Source: The Charleston Gazette (WV), October 26, 2014
Posted on: http://envfpn.advisen.com
One of the nation’s best-known experts on the Marcellus Shale concluded that more investigation is needed before a Houston firm is allowed to move forward with natural gas wells near the site of a “near-catastrophic” fracking incident at a Marshall County chemical plant.
Penn State geologist Terry Engelder, who did groundbreaking work about the gas reserves available in the Marcellus formation, testified in a Pennsylvania case in which Axiall Corp. was trying to delay and force a more detailed review of its plans for hydraulic fracturing wells at Axiall’s manufacturing plant in Natrium.
“There are certainly things that can be done to gather more information that would help in understanding,” Engelder testified during a June hearing in Allegheny County Common Pleas Court. “One would hope that information would be gathered.”
Engelder and another Axiall expert, petroleum engineer Brun Hilbert, testified concerns that Gastar’s wells could lead to a repeat of an incident last year that Axiall blames on high-pressure fracking fluids being used by another company, Triad Hunter, to release natural gas from the Marcellus Shale at a well site across the Ohio River.
In court documents, Axiall says that increased underground pressure from the fracking at Triad Hunter traveled under the river and somehow made contact with brine wells Axiall uses to obtain saltwater, one of the key materials used in its manufacturing process. Axiall says those pressures led to a blowout in which one of its brine wells at its plant “began spewing flammable natural gas.”
No injuries were reported, but parts of Axiall’s brine production were closed for more than six months for repairs and the company had to set up several large flares to burn off excess natural gas. Axiall was “fortunate to have been able to limit the environmental impact of the Triad Hunter incident and avoid bodily injury or loss of life due to a natural gas explosion or other disaster,” the company says in court records.
Last week, Allegheny County Judge Christine Ward refused Axiall’s request for a preliminary injunction against Gastar.
Gastar said it was pleased with the ruling, believes Axiall’s allegations in the case were without merit, and planned to move forward with its fracking “in the near future.” In a recent filing with the U.S. Securities and Exchange Commission, Gastar said that leases adjacent to the Natrium plant account for nearly one-fifth of its total gas reserves.
The judge’s decision dropped the issue squarely in the lap of the West Virginia Department of Environmental Protection, which had already issued several permits for Gastar’s operations in the area and has several other permits pending. DEP met with Axiall and was considering options for adding some conditions to Gastar’s permits to try to prevent any problems.
Public disclosure of the situation and contact from Axiall on the issue prompted Gov. Earl Ray Tomblin to schedule a meeting Oct. 23 with DEP Secretary Randy Huffman to find out more. Chris Stadelman, Tomblin’s communications director, declined to say if the governor shares Axiall’s concerns about Gastar’s planned operations, but said Tomblin “decided it was important enough to be briefed about.”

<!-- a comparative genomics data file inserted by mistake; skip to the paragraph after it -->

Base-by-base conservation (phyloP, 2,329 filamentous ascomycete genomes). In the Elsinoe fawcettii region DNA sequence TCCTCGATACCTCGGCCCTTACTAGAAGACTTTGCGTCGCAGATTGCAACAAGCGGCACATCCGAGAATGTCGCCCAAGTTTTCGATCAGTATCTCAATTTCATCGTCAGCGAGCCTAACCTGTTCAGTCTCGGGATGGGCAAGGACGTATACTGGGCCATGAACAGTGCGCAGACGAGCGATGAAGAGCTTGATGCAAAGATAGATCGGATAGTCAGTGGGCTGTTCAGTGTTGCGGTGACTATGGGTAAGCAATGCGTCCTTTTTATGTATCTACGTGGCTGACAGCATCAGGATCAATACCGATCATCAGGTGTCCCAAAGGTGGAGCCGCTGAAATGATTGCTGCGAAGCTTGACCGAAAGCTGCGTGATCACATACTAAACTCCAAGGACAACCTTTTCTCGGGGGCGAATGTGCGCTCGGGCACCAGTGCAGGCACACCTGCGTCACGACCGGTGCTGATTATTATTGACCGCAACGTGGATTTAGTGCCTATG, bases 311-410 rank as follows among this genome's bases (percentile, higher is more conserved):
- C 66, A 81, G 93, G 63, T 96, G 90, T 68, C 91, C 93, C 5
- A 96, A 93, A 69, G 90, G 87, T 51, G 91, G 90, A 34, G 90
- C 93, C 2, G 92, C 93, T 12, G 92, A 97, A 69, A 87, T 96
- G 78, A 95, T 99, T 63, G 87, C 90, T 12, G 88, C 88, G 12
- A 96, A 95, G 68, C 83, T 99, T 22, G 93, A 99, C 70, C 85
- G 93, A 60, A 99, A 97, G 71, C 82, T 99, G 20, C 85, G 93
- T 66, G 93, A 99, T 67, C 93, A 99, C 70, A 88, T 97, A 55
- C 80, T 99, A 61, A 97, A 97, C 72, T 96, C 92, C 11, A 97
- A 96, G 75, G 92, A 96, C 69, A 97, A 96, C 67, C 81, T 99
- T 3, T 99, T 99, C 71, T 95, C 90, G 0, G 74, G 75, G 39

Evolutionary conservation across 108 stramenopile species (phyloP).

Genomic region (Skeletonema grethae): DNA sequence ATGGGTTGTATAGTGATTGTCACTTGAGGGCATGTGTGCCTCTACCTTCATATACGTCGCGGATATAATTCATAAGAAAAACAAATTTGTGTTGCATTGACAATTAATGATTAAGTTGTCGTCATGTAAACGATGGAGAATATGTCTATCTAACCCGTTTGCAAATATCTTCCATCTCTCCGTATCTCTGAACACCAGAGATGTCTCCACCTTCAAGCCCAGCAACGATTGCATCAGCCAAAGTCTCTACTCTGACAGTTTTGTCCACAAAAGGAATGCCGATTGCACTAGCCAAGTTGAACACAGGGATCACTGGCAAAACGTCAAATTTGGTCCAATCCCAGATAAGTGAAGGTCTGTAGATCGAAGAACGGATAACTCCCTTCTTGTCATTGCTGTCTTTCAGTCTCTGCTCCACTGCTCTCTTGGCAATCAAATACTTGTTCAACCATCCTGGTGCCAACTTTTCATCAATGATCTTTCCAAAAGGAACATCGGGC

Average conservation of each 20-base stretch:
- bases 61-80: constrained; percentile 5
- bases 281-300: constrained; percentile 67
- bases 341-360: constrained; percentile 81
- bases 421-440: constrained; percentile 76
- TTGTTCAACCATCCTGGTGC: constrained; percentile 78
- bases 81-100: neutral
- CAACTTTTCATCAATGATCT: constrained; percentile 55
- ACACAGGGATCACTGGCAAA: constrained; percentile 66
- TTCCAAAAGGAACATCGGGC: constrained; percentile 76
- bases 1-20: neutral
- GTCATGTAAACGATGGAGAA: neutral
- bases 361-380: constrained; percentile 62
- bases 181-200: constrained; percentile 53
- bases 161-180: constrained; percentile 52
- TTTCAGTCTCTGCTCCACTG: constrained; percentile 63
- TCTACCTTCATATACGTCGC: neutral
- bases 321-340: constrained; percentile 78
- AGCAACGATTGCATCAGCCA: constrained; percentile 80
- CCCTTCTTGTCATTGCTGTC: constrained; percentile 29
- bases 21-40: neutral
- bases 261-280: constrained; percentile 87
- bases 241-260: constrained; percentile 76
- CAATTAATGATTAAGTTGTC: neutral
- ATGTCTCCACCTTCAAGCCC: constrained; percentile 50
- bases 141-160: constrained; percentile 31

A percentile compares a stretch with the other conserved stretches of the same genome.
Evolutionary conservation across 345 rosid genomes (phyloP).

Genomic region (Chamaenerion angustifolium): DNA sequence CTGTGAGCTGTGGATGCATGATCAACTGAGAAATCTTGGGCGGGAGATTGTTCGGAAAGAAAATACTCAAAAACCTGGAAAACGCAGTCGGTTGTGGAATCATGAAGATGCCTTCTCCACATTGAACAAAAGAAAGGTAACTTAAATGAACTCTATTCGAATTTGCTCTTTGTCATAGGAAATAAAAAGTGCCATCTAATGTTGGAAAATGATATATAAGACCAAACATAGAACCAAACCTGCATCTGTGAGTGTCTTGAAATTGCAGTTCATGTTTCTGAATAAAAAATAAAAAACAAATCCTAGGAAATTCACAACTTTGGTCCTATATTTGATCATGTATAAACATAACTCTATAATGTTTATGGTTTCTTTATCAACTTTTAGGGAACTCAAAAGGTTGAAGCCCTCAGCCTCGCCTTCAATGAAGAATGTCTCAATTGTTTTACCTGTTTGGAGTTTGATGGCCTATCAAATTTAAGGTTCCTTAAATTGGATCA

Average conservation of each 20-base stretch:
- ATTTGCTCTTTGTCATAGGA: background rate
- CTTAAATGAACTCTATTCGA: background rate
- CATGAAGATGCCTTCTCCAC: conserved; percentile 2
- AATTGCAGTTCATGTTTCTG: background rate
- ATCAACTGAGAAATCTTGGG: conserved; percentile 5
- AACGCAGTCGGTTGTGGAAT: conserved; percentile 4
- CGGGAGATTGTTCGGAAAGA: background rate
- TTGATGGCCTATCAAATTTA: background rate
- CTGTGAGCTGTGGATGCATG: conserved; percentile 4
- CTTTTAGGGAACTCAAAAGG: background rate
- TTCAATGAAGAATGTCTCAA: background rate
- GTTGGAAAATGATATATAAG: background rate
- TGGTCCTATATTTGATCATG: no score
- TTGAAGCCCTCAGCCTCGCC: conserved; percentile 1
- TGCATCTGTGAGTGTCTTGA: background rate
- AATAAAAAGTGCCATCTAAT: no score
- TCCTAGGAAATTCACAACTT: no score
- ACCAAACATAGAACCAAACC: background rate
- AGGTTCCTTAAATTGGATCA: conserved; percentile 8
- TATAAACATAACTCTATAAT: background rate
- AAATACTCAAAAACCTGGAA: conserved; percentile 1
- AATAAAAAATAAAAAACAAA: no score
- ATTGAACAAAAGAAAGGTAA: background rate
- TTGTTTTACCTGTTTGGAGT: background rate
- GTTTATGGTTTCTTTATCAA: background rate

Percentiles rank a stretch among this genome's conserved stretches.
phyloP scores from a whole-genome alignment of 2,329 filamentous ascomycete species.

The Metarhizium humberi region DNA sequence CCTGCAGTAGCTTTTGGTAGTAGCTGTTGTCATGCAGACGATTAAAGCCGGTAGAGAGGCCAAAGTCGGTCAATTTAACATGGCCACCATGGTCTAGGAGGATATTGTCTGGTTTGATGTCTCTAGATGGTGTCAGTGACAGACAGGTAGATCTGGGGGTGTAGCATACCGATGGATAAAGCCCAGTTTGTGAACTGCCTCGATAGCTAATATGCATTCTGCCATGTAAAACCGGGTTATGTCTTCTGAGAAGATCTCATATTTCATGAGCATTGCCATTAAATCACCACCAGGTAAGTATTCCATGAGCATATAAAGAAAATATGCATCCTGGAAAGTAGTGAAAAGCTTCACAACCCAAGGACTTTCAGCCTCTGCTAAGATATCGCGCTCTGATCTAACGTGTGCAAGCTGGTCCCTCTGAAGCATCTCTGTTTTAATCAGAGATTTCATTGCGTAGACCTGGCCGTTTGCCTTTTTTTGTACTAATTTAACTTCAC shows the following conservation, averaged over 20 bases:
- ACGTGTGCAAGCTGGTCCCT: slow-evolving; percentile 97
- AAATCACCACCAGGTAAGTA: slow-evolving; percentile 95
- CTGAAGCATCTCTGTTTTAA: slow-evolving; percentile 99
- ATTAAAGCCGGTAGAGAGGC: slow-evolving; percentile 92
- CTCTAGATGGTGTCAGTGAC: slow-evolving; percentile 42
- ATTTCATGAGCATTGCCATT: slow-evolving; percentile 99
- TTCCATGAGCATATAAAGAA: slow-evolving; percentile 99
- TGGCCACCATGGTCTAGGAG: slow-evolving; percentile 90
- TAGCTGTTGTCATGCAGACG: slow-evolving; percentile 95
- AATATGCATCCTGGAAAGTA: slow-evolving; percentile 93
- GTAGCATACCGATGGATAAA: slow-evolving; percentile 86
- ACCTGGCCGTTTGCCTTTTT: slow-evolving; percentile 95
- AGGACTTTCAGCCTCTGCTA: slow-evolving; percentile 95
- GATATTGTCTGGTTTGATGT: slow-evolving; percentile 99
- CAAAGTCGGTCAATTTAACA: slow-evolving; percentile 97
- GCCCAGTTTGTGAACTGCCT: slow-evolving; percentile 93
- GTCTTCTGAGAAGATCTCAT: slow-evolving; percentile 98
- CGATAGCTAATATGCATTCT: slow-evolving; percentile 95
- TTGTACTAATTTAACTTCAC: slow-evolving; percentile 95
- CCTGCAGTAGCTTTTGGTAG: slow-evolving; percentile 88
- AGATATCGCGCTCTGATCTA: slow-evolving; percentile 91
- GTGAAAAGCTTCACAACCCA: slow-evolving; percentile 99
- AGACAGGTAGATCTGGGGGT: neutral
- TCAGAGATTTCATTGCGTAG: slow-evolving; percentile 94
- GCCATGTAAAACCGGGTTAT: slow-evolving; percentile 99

“The DEP is responsible for permitting issues and will continue to monitor activity related to that site,” Stadelman said Friday.
Details of the controversy emerged last week as Tomblin and the Commerce Department continue to review bids on the governor’s proposal to lease rights for private companies to drill and produce natural gas from state-owned reserves under portions of the Ohio River, including at two sites near the Natrium plant.
Environmental groups oppose the idea, and have urged the governor to drop his proposals. Stadelman did not indicate that the Axiall situation had given the governor any second thoughts about the Ohio River leasing proposals,
The Natrium plant leases with Gastar were agreed to by PPG Industries two years before PPG sold the facility to Axiall in January 2013. The plant’s operations date back to the 1940s, when the facility was opened to tap into a huge salt deposit located far beneath the surface. The plant uses salt mined from these subsurface deposits to produce chlorine, caustic soda and hydrogen, as well as hydrochloric acid and calcium hyperchloride.
Hilbert, Axiall’s engineer, testified that the Hunter Triad incident “demonstrates the presence of a highly conductive zone in the Marcellus Shale that allowed frack fluid under very high pressure to travel through the Marcellus Shale from Triad Hunter’s wells, under the Ohio River” to the Natrium plant. This, Hilbert said, provided evidence of “a preexisting natural high conductivity path” that allowed for “communication between Triad Hunter’s natural gas wells and” the Natrium plant’s brine wells.
Engelder testified that Gastar’s wells could pose a similar “risk” to the Natrium facility, and recommended a “first-class” three-dimensional seismic study be conducted to examine that possibility. Axiall wanted the judge to order such a study, but Gastar argued that “potential” or “possible” risks were not enough to warrant a “sweeping, mandatory injunction.”